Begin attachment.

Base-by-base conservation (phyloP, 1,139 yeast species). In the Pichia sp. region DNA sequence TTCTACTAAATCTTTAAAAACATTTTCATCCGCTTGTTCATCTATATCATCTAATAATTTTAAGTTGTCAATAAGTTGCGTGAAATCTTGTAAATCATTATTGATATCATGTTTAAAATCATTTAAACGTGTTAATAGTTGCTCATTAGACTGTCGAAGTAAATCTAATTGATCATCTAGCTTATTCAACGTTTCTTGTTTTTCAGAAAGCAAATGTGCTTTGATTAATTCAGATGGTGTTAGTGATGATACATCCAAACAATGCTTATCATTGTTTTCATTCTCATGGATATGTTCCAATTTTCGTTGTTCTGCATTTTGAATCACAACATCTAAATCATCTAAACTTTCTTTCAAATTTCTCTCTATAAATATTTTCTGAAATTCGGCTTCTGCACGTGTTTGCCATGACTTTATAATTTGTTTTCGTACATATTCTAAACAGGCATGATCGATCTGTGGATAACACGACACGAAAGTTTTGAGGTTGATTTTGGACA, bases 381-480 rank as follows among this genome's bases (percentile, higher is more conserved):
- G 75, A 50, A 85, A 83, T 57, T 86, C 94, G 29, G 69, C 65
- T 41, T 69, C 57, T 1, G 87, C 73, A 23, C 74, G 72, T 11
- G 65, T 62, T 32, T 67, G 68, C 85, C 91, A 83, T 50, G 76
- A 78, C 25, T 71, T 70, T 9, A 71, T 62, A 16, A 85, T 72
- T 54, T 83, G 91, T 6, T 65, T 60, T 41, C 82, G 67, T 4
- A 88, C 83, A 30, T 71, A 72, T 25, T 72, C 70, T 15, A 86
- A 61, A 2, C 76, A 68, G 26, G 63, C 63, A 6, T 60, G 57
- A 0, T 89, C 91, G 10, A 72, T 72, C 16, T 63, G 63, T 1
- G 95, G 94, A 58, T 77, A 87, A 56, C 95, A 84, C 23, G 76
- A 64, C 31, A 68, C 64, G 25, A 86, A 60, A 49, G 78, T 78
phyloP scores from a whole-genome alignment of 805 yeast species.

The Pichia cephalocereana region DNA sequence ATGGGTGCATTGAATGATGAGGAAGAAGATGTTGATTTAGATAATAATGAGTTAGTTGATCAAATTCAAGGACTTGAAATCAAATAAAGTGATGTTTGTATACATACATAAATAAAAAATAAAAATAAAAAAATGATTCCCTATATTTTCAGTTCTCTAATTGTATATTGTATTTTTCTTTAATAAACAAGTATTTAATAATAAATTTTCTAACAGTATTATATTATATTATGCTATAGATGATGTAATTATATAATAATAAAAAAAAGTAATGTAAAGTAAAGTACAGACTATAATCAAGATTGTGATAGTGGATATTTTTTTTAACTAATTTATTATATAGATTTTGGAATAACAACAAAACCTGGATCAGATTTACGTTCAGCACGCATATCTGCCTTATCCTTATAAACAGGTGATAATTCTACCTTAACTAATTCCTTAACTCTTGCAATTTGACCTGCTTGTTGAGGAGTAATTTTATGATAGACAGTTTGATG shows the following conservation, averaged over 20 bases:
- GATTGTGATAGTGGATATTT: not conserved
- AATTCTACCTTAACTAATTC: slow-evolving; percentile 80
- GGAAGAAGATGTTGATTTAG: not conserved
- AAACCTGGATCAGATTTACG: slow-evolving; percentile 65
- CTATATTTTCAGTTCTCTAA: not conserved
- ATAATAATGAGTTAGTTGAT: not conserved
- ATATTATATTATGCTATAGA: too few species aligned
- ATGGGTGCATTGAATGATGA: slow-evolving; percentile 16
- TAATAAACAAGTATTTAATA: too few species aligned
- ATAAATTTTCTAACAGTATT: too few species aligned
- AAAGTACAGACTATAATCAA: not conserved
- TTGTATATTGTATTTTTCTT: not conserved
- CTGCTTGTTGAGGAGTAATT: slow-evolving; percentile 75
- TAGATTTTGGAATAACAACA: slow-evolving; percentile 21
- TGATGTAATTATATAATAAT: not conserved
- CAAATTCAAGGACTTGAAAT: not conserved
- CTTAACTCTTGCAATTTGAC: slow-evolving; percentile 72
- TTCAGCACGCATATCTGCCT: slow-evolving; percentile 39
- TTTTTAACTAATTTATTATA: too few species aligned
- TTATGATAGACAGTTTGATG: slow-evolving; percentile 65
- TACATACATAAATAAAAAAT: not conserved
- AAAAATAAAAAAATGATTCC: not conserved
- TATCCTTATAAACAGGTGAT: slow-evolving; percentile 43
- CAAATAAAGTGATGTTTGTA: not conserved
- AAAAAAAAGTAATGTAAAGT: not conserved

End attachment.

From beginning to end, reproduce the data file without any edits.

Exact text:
Base-by-base conservation (phyloP, 1,139 yeast species). In the Pichia sp. region DNA sequence TTCTACTAAATCTTTAAAAACATTTTCATCCGCTTGTTCATCTATATCATCTAATAATTTTAAGTTGTCAATAAGTTGCGTGAAATCTTGTAAATCATTATTGATATCATGTTTAAAATCATTTAAACGTGTTAATAGTTGCTCATTAGACTGTCGAAGTAAATCTAATTGATCATCTAGCTTATTCAACGTTTCTTGTTTTTCAGAAAGCAAATGTGCTTTGATTAATTCAGATGGTGTTAGTGATGATACATCCAAACAATGCTTATCATTGTTTTCATTCTCATGGATATGTTCCAATTTTCGTTGTTCTGCATTTTGAATCACAACATCTAAATCATCTAAACTTTCTTTCAAATTTCTCTCTATAAATATTTTCTGAAATTCGGCTTCTGCACGTGTTTGCCATGACTTTATAATTTGTTTTCGTACATATTCTAAACAGGCATGATCGATCTGTGGATAACACGACACGAAAGTTTTGAGGTTGATTTTGGACA, bases 381-480 rank as follows among this genome's bases (percentile, higher is more conserved):
- G 75, A 50, A 85, A 83, T 57, T 86, C 94, G 29, G 69, C 65
- T 41, T 69, C 57, T 1, G 87, C 73, A 23, C 74, G 72, T 11
- G 65, T 62, T 32, T 67, G 68, C 85, C 91, A 83, T 50, G 76
- A 78, C 25, T 71, T 70, T 9, A 71, T 62, A 16, A 85, T 72
- T 54, T 83, G 91, T 6, T 65, T 60, T 41, C 82, G 67, T 4
- A 88, C 83, A 30, T 71, A 72, T 25, T 72, C 70, T 15, A 86
- A 61, A 2, C 76, A 68, G 26, G 63, C 63, A 6, T 60, G 57
- A 0, T 89, C 91, G 10, A 72, T 72, C 16, T 63, G 63, T 1
- G 95, G 94, A 58, T 77, A 87, A 56, C 95, A 84, C 23, G 76
- A 64, C 31, A 68, C 64, G 25, A 86, A 60, A 49, G 78, T 78
phyloP scores from a whole-genome alignment of 805 yeast species.

The Pichia cephalocereana region DNA sequence ATGGGTGCATTGAATGATGAGGAAGAAGATGTTGATTTAGATAATAATGAGTTAGTTGATCAAATTCAAGGACTTGAAATCAAATAAAGTGATGTTTGTATACATACATAAATAAAAAATAAAAATAAAAAAATGATTCCCTATATTTTCAGTTCTCTAATTGTATATTGTATTTTTCTTTAATAAACAAGTATTTAATAATAAATTTTCTAACAGTATTATATTATATTATGCTATAGATGATGTAATTATATAATAATAAAAAAAAGTAATGTAAAGTAAAGTACAGACTATAATCAAGATTGTGATAGTGGATATTTTTTTTAACTAATTTATTATATAGATTTTGGAATAACAACAAAACCTGGATCAGATTTACGTTCAGCACGCATATCTGCCTTATCCTTATAAACAGGTGATAATTCTACCTTAACTAATTCCTTAACTCTTGCAATTTGACCTGCTTGTTGAGGAGTAATTTTATGATAGACAGTTTGATG shows the following conservation, averaged over 20 bases:
- GATTGTGATAGTGGATATTT: not conserved
- AATTCTACCTTAACTAATTC: slow-evolving; percentile 80
- GGAAGAAGATGTTGATTTAG: not conserved
- AAACCTGGATCAGATTTACG: slow-evolving; percentile 65
- CTATATTTTCAGTTCTCTAA: not conserved
- ATAATAATGAGTTAGTTGAT: not conserved
- ATATTATATTATGCTATAGA: too few species aligned
- ATGGGTGCATTGAATGATGA: slow-evolving; percentile 16
- TAATAAACAAGTATTTAATA: too few species aligned
- ATAAATTTTCTAACAGTATT: too few species aligned
- AAAGTACAGACTATAATCAA: not conserved
- TTGTATATTGTATTTTTCTT: not conserved
- CTGCTTGTTGAGGAGTAATT: slow-evolving; percentile 75
- TAGATTTTGGAATAACAACA: slow-evolving; percentile 21
- TGATGTAATTATATAATAAT: not conserved
- CAAATTCAAGGACTTGAAAT: not conserved
- CTTAACTCTTGCAATTTGAC: slow-evolving; percentile 72
- TTCAGCACGCATATCTGCCT: slow-evolving; percentile 39
- TTTTTAACTAATTTATTATA: too few species aligned
- TTATGATAGACAGTTTGATG: slow-evolving; percentile 65
- TACATACATAAATAAAAAAT: not conserved
- AAAAATAAAAAAATGATTCC: not conserved
- TATCCTTATAAACAGGTGAT: slow-evolving; percentile 43
- CAAATAAAGTGATGTTTGTA: not conserved
- AAAAAAAAGTAATGTAAAGT: not conserved